Homeopathy is a natural medicine
that has been practiced for over two hundred years.
Its approach to treating disease is distinctly different that allopathic
medicine (traditional approach).
Allopaths treat a disease by suppressing symptoms or attempting to
eliminate the microbes associated
with the condition. Homeopaths use remedies to stimulate the body's
own defenses against the illness.
In homeopathy the symptoms of an
illness represent the body's efforts to heal itself and we can
reinforce these efforts by administering very small doses of a remedy
that would - if given to a healthy
person -produce the same symptoms. It is similar to immunization where
very small doses of a treated
virus produces immunity to that virus.
What is Homeopathy?
Samuel Hahnemann, a German physician, first formulated the principles of homeopathy
at the end of the eighteenth century. He had given up the practice of medicine when
he found the therapies of his time to be ineffective and extremely harmful, and did
not resume practice until he discovered in homeopathy a means to help people heal
gently, rapidly, and reliably. Homeopathy spread quickly throughout Europe and to
the United States, where at the beginning of this century 15-20% of all doctors were
homeopaths. Despite repeated criticism from orthodox medical circles, the validity
of Hahnemann's ideas continues to be demonstrated over 200 years later.
Homeopathic treatment, like all truly natural therapies, seeks to stimulate the innate
healing power of the individual so that all physiological systems function at their best.
As the person moves toward his or her optimal level of general health, he or she feels
better. Secondarily, localized symptoms improve as the strengthened body defenses become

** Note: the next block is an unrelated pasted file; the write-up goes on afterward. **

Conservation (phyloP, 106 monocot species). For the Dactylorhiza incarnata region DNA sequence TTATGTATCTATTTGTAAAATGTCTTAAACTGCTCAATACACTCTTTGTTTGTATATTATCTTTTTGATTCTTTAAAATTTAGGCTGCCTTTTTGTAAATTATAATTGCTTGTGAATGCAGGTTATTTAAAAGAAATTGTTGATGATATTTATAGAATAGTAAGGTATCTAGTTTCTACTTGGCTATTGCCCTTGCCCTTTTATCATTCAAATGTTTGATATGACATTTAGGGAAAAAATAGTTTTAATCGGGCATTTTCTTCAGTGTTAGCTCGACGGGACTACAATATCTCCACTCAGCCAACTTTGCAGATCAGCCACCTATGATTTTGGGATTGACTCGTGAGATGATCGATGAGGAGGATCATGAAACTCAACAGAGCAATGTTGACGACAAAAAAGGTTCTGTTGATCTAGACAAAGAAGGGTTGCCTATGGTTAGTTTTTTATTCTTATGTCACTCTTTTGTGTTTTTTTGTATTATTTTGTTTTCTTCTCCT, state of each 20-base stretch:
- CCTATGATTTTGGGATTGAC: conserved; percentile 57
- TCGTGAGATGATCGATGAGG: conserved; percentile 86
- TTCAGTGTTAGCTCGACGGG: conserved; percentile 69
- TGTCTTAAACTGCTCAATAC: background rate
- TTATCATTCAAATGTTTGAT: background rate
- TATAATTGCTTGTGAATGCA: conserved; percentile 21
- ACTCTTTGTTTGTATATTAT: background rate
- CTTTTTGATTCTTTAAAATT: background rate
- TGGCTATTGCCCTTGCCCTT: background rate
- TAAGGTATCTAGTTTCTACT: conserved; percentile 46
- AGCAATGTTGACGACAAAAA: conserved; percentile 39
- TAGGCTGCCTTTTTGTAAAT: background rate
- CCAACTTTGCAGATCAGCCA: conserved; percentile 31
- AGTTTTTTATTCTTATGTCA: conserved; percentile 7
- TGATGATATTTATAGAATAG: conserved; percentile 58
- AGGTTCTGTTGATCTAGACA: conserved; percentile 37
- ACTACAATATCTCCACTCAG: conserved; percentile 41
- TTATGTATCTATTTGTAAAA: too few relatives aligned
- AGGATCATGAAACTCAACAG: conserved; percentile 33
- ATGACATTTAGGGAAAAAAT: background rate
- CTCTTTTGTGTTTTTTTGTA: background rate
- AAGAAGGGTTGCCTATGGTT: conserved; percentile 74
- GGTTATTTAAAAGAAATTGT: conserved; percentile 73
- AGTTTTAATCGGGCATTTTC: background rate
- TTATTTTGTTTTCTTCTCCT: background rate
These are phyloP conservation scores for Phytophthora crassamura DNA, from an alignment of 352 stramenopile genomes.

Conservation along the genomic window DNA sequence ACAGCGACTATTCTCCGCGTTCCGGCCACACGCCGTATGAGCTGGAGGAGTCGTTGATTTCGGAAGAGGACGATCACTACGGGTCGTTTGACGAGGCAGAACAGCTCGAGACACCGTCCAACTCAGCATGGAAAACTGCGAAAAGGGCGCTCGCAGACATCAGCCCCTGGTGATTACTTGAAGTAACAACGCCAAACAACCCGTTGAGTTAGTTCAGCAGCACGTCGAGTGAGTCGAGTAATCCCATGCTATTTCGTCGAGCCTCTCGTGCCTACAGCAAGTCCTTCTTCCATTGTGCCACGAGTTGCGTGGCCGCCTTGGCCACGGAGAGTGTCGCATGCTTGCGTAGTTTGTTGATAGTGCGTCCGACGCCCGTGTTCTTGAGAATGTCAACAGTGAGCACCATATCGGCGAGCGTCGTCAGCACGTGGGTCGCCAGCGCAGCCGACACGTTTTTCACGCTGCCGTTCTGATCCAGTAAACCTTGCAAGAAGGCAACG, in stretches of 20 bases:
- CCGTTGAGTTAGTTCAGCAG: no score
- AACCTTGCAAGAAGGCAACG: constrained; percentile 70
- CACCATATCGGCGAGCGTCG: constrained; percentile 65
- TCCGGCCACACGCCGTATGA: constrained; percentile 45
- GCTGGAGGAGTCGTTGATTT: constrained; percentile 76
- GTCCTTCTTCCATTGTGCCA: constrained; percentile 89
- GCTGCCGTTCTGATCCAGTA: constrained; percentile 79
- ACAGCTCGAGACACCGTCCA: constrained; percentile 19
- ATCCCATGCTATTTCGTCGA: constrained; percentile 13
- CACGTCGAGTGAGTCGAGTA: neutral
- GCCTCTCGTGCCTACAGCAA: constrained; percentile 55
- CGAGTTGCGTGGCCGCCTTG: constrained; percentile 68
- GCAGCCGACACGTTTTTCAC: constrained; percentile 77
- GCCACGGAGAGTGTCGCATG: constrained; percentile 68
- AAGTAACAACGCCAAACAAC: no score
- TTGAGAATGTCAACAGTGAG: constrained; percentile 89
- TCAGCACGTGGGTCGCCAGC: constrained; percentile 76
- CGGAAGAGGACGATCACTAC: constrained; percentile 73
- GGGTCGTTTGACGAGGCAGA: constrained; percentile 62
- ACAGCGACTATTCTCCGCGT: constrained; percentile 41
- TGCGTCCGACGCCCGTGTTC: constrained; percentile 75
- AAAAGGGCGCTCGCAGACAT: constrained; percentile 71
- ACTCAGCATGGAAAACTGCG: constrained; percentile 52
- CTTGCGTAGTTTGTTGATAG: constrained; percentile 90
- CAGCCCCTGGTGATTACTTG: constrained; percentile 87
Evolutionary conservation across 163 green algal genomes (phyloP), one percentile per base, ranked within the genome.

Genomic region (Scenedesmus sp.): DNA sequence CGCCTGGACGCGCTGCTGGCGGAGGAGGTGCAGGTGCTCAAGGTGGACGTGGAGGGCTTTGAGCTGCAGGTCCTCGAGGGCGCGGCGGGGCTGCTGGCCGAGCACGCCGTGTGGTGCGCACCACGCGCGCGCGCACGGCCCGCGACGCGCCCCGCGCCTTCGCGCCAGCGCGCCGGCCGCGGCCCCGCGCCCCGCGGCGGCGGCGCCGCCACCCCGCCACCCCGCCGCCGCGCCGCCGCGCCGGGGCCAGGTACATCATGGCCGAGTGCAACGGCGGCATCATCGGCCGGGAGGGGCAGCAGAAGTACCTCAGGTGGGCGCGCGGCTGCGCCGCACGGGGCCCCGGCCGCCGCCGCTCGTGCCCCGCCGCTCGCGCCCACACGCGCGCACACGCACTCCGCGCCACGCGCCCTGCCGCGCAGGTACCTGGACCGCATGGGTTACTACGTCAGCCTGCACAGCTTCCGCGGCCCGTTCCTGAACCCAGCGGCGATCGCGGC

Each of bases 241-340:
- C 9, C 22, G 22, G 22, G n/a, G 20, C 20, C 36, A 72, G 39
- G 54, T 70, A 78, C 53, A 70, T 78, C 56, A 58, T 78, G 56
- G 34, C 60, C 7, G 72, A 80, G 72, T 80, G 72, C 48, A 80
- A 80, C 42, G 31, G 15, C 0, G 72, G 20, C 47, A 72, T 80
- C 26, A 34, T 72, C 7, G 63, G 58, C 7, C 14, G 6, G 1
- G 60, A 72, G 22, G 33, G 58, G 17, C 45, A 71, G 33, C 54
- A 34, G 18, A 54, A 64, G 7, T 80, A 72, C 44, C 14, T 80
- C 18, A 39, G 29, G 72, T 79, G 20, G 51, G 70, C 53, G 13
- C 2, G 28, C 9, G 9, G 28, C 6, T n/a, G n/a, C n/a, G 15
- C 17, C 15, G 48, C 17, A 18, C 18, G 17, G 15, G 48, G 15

active. But the homeopathic remedy does not directly treat a symptom or condition.
Instead, it simply helps to initiate the process by which the person heals him or herself.
The homeopath views a person's health as a condition of the entire individual rather than
in terms of the presence or absence of isolated symptoms. Homeopaths do not diagnose disease
or treat diseases. Remedies are selected which best correspond to the person's total state.
Evaluation of the individual's level of health and choice of the correct remedy does depend
in part on a thorough understanding of all symptoms. But in addition, important indicators
of general health, like the level of vitality the person experiences and his or her emotional
well being, demand close attention.
Law of similars. A remedy is chosen which is capable of causing, in a healthy person, symptoms
similar to those of the sick person. The symptoms the sick person experiences are thus the
most important guide to the choice of the correct remedy.
Remedies. Homeopathic remedies are usually made from plants and simple minerals. These
substances are prepared by a process of repeated dilution and shaking (or pounding), which
makes them capable of stimulating the healing process. As little remedy as possible is employed.
After a dose is given, the individual's response is carefully observed, and the remedy is
changed only if necessary.
Since homeopathy is used to assist people rather than treat illness, anyone, whatever the
diagnosis, can benefit from homeopathic care. Homeopathy helps by increasing the individual's
strength and resistance to disease. Homeopathy does not cure disease, nor is it a substitute
for good health habits. Good health provides the individual with the freedom to do what he or
she would like to do with their life. Illness is any condition on a physical, emotional or
mental level that impedes this freedom. Although homeopathy does not replace conventional
medicine, it addresses the root of the imbalance, and in many cases lessens the need for
allopathic medicines and treatments. In general, health depends in good measure on eating
well and exercising adequately, getting enough rest, dealing effectively with stress, and
Acute illness. Homeopathic care is often effective during acute illness. Again, the
remedies are not directed at removing symptoms or killing germs, but rather toward strengthening
the person so that his or her own healing capacities work better.